I have more than a few stories in which the adults make mistakes, but once they realize that, they overcorrect, shaping the help they can offer, as you say. “What Girls Want” is one of these. The stepfather, after having done some pretty bad things in his drunkenness, says to the reader—“And if it made any difference at all I’d tell you about the times when I tried to make it up to them, about stopping drinking, putting money away for Melanie’s college, the good things I did out of love or guilt, those two being so close together in my mind.” Is this a redemption? I’m not sure. Does it matter if it was out of love or guilt? Would one reason make the action more redemptive than the other?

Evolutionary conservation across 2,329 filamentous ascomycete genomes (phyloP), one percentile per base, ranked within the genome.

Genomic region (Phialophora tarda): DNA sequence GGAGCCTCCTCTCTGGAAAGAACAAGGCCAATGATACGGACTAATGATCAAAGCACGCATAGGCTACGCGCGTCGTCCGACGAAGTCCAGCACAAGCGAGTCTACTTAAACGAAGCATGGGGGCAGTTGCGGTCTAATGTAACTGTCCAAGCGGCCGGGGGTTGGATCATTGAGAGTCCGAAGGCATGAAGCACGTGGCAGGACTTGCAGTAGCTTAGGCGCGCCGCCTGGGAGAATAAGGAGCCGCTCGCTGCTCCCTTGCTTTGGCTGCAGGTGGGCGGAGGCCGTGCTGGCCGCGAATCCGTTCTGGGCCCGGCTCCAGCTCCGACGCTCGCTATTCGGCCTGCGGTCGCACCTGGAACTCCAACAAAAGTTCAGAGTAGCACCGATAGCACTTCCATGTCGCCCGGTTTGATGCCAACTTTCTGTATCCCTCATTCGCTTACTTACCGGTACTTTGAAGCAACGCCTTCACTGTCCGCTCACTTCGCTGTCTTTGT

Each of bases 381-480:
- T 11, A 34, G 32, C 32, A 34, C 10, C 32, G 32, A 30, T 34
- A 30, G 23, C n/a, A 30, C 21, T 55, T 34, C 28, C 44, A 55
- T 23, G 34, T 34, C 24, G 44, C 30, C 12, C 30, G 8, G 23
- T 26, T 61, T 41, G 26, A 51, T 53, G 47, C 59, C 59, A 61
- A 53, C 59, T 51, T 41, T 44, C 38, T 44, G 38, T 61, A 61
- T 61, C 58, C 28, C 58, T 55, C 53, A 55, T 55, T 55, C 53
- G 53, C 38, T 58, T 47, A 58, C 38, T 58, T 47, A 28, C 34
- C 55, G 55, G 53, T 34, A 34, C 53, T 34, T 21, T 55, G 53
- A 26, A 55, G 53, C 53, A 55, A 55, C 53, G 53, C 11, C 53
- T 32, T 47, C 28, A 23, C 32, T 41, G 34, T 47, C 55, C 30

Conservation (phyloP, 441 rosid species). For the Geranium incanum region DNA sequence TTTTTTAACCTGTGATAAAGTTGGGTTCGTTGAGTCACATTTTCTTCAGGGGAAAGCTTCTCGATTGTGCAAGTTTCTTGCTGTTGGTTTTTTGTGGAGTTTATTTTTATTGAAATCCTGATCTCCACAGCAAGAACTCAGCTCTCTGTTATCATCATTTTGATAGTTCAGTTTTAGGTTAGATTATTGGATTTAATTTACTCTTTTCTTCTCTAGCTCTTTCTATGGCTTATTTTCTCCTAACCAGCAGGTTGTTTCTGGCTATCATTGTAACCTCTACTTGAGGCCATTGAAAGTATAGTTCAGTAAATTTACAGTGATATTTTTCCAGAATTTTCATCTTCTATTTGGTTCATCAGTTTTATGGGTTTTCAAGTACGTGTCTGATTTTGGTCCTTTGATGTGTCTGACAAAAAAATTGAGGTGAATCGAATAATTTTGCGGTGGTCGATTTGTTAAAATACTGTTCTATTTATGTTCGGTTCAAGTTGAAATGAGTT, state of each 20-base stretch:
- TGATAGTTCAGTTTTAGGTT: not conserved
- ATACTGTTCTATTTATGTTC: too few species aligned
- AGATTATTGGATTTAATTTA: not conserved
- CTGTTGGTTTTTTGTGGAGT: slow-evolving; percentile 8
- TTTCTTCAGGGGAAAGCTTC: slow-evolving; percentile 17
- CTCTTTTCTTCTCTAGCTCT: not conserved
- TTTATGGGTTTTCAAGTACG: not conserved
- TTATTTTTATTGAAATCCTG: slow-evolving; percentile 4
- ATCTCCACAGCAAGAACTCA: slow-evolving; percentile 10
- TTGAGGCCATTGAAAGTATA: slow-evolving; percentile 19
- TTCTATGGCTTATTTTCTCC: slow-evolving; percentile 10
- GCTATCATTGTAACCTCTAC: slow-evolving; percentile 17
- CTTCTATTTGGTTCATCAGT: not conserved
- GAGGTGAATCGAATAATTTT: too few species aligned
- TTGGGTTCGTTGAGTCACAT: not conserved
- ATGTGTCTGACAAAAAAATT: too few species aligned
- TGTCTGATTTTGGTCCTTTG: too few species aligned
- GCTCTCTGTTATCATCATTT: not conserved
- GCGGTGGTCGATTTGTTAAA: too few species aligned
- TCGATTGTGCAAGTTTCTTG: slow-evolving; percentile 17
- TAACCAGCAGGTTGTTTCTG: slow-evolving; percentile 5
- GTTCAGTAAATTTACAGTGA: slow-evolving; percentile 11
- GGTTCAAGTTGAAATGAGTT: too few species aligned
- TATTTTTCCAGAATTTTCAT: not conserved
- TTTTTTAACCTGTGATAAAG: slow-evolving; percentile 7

I have been surprised that reviewers have mentioned more than once that my stories are compassionate. I try to see the characters in their wholeness, to understand (but not excuse) their crummy, damaging choices. Perhaps that is where I find redemption, in the compassion.
Several stories in Responsible Adults refer to the fictional town of New Hope, which is the central location for every story in your debut collection, Temple of Air. When I encountered New Hope in Responsible Adults, my first response was, “That’s bold,” because of course, your newest book is not a sequel. Its stories span locations and decades much farther reaching than the New Hope found in Temple of Air. Can you tell us about the decision to include New Hope in Responsible Adults? And from there, what can you say about “rules” for short story collections that you benefitted from breaking?